Three Tools for Good Academic Writers

1. Reference Material

There are two uses for reference materials while writing. First, you’ll need whatever texts you’re working with. In philosophy classes like mine, that means course readings and any secondary material about the same author or topic. To find secondary sources, philosophers usually (a) skim the footnotes and references of the work they’re analyzing and (b) search a library’s catalogue for books and articles, which come from databases like Philosopher’s Index, PhilPapers, and Google Scholar. In other disciplines, references come from field work or empirical data. This first type of reference ensures that you get your facts straight and have peer-reviewed, expert support for your points. Using these sources proves you’re a competent commenter on the subject. As an additional benefit, if you read enough of your discipline’s source material, you’ll find great examples of work. Emulate them in tone, organization, and general approach to the issue. This is why it’s universally accepted that good writers read much more than they ever write. Reading informs your opinions with nuance and rigor, and it demonstrates the linguistic conventions of your field.

After writing your piece, polishing your draft requires a second set of references. You might use these tools in a first draft, but they’ll become increasingly important as you reach a final version. In any event, serious writers need a proper dictionary and thesaurus, as well as a usage dictionary. These confirm the meaning of your words and help you shop the extravagant variety of English vocabulary for the right fit. You may find these things online, but the quality of the source will vary. I use Oxford’s Dictionary of American Usage, Merriam-Webster online, and Kate L. Turabian’s A Manual for Writers. Vanderbilt’s library offers the full Oxford English Dictionary online too. In academic writing, your thesis and argument take priority, but you can’t get around looking words up and choosing precise vocabulary. As much as philosophers act like rational islands in a tempestuous sea of irrationality, they can be moved with effective rhetoric and a striking presentation of ideas. Philosophers dine on the cake of logic, and if you ice it with rhetoric, they’ll giggle with giddy glee at your work. However, if you place that same icing on a dunghill of ideas, they’ll detest you. Prioritize the argument; however, never underestimate the effect of good rhetoric.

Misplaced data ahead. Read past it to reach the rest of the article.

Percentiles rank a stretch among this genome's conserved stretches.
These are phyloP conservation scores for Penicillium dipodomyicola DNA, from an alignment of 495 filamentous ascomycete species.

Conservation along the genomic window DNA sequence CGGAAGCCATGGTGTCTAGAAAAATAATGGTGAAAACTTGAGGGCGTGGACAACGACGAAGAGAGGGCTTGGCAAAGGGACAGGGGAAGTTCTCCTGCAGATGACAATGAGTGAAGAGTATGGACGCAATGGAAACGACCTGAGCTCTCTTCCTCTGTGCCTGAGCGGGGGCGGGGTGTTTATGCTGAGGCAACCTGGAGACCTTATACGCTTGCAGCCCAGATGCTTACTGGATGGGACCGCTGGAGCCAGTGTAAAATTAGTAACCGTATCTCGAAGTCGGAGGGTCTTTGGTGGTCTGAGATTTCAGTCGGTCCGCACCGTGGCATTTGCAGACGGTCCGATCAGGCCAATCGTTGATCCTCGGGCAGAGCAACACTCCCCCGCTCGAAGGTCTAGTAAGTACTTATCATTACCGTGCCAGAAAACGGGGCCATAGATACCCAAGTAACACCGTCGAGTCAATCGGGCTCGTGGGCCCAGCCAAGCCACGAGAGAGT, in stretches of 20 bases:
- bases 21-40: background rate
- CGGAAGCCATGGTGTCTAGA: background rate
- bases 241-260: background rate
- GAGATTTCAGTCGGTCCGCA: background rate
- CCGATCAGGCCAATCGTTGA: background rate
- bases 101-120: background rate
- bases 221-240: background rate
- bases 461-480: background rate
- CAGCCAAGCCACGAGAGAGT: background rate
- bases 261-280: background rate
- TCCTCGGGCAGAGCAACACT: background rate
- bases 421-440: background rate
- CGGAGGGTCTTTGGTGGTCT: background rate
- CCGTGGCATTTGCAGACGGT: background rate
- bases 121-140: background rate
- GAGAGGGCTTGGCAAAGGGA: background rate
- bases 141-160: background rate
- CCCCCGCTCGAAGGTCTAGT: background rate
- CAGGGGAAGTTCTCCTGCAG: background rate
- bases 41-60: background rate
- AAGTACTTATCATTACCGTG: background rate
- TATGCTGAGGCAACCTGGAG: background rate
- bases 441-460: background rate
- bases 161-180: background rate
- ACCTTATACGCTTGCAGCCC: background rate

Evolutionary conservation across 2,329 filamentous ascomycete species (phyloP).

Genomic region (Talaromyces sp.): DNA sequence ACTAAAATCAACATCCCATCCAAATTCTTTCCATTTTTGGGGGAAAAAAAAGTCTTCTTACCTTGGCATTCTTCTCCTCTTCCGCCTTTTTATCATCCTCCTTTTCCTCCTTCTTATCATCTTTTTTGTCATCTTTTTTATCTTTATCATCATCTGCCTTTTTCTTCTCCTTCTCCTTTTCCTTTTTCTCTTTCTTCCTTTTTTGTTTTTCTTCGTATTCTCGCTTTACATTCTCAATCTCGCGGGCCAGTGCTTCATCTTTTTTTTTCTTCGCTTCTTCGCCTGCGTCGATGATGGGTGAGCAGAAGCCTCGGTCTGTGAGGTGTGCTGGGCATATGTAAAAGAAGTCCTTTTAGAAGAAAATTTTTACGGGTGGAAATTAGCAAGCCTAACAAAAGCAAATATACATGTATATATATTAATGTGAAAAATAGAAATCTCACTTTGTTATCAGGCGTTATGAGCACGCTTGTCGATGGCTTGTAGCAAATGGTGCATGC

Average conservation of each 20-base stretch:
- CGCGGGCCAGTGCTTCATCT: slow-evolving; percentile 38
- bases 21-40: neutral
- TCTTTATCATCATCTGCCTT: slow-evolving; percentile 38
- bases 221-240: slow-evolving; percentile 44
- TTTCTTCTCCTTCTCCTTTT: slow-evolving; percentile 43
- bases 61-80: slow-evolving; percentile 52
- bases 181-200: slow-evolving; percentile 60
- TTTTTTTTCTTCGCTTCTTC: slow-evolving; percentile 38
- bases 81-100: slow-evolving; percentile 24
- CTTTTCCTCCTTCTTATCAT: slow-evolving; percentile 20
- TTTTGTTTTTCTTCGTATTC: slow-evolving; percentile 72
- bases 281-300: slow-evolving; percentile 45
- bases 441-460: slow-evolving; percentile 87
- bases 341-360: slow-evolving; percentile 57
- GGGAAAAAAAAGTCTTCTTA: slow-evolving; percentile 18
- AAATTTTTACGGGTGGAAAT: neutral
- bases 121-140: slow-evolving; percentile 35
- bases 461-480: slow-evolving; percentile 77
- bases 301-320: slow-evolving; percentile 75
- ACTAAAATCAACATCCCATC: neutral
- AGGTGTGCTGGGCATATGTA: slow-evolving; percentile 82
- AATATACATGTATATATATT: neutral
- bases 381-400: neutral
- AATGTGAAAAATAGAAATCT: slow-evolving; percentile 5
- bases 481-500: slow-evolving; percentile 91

I should also mention that style guides and handbooks for argumentation are helpful. For example, writers might reference something like William Strunk, Jr. and E. B. White’s The Elements of Style or Steven Pinker’s The Sense of Style. Or, beginning philosophy students might benefit from reading works like Lewis Vaughn’s Writing Philosophy or Anthony Weston’s A Rulebook for Arguments. Except Pinker’s 300-page survey of style, the guides I mentioned cover the basics of writing in about 100 pages. David Foster Wallace and Bryan A. Garner’s Quack This Way is another example of concise work that offers great advice to writers. Each work offers shorthand guidance on how to write more effective sentences, and they provide copious examples. If you don’t feel like reading an entire guide, you can also find online articles, like The Chronicle for Higher Education’s series “Scholars Talk Writing” or Brain Pickings’ “Famous Advice on Writing”. Many university writing labs also have websites full of handouts and advice, like Vanderbilt's Writing Studio.

2. Distance and Time

Whereas reference materials allow you to sculpt the rough form of your piece, distance and time will provide the perspective necessary to judge whether your sculpture is any good. Up close and under the gaze of a sympathetic creator, the piece may appear beautiful. When stepping back, however, the piece may look more like a Picasso, even though you wanted a Michelangelo.